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UN recognises Oman’s push for digital governance

11 Jul 2020

Oman has moved 13 places to 50th position in the United Nations E-Government Survey 2020, showing a marked improvement in pursuing digital strategies that capture the scope and quality of online services, status of telecommunication infrastructure, and existing human capacity.

The sultanate is ranked 50th worldwide in the E-Government Development Index (EGDI) and 5th in the Arab world in the survey issued by United Nations Department of Economic and Social Affairs. Oman was ranked 63 in 2018.

As the COVID-19 pandemic forces lockdowns, most countries are pursuing digital government strategies, many with innovative initiatives, but vast numbers of people still do not have access to online services, according to the 2020 edition of the United Nations E-Government Survey.

The 2020 ranking of the 193 UN member states, in terms of digital government, is led by Denmark, the Republic of Korea, and Estonia, followed by Finland, Australia, Sweden, United Kingdom, New Zealand, United States of America, the Netherlands, Singapore, Iceland, Norway, and Japan.

Oman has improved in all the parameters of the EGDI since the last survey in 2018. The most improvement has been made in Human Capital Index, where the sultanate has jumped 26 places, from 98th position to 72nd, while it has moved up 19 spots, from 43rd to 24, in the Online Service Index, from 43rd to 38nd in E-participation Index, and from 64th to 63rd in the Telecommunication Index.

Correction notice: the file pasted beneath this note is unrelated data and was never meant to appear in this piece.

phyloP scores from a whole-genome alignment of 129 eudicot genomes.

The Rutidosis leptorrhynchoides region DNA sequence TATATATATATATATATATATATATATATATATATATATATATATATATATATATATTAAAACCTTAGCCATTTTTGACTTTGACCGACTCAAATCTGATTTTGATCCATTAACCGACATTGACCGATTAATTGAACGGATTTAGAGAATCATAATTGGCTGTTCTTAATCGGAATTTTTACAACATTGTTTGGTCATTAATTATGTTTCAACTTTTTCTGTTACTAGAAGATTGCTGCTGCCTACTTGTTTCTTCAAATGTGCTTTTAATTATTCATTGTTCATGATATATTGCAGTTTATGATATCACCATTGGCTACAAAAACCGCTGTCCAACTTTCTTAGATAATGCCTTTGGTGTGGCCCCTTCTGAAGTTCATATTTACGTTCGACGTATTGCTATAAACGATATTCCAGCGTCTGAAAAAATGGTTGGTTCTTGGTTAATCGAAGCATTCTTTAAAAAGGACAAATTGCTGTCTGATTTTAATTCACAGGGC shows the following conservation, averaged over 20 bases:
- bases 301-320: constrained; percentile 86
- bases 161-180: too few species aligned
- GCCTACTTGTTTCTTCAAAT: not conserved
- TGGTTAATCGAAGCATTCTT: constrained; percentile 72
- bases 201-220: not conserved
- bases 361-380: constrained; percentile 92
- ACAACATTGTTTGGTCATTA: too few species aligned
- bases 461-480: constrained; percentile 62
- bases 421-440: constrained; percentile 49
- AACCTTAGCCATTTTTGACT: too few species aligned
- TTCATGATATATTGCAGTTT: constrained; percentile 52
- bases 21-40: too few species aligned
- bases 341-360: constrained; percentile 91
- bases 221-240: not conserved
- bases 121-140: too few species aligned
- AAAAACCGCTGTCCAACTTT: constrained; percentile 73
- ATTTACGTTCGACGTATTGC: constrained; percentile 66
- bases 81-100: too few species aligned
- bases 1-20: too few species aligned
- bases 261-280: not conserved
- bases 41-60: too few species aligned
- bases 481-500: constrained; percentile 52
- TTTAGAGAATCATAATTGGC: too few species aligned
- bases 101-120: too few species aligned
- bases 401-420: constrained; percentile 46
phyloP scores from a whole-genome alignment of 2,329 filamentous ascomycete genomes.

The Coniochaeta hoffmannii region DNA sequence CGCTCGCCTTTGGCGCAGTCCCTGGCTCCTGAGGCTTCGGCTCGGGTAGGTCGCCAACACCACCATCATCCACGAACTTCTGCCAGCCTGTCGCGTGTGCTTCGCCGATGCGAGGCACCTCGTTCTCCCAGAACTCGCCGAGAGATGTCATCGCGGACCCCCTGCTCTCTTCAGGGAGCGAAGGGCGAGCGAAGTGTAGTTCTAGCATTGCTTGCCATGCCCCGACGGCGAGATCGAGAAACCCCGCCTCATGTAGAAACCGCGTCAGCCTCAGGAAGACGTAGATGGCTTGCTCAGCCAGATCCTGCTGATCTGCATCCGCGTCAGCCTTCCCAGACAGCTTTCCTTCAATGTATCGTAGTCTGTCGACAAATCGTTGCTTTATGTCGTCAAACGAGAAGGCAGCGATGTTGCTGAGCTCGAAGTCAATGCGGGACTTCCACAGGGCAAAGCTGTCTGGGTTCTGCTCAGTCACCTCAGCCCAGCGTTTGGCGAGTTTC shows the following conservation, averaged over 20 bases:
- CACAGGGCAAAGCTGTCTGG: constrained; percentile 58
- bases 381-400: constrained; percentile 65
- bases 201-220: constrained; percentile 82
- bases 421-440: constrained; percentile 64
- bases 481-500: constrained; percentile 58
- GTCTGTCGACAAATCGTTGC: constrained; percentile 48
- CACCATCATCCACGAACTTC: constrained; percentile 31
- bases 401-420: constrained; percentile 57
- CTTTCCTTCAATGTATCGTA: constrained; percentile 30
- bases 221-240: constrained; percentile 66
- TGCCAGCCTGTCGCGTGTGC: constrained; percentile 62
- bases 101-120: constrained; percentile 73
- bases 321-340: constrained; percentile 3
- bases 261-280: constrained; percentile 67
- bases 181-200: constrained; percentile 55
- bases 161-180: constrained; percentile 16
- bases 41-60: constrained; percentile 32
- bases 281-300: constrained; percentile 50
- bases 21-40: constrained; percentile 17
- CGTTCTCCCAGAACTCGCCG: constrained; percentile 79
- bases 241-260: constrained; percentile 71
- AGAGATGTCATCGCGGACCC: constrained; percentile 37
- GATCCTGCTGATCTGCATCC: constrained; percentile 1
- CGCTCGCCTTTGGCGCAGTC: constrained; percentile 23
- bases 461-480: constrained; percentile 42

In the GCC, United Arab Emirates is ranked highest and is part of the V3 rating class, followed by Bahrain and Saudi Arabia (both V2) and Kuwait and Oman (both V1). The latter three countries moved up to the very high EGDI group in 2020, with Saudi Arabia advancing directly to the higher V2 rating class.

Oman’s Royal Oman Police was also commended in the report for taking up technology to effectively contain the COVID-19 outbreak and relieve the stress on public services. “Governments are also using drones with similar technologies to monitor streets, deliver medical supplies or disinfect public spaces. In Oman, for example, the Royal Oman Police is using drones to instruct citizens and residents to stay at home and avoid stepping out unless it is absolutely necessary,” stated the report.

“The pandemic has renewed and anchored the role of digital government – both in its conventional delivery of digital services as well as new innovative efforts in managing the crisis,” said Liu Zhenmin, UN Undersecretary-General for Economic and Social Affairs.

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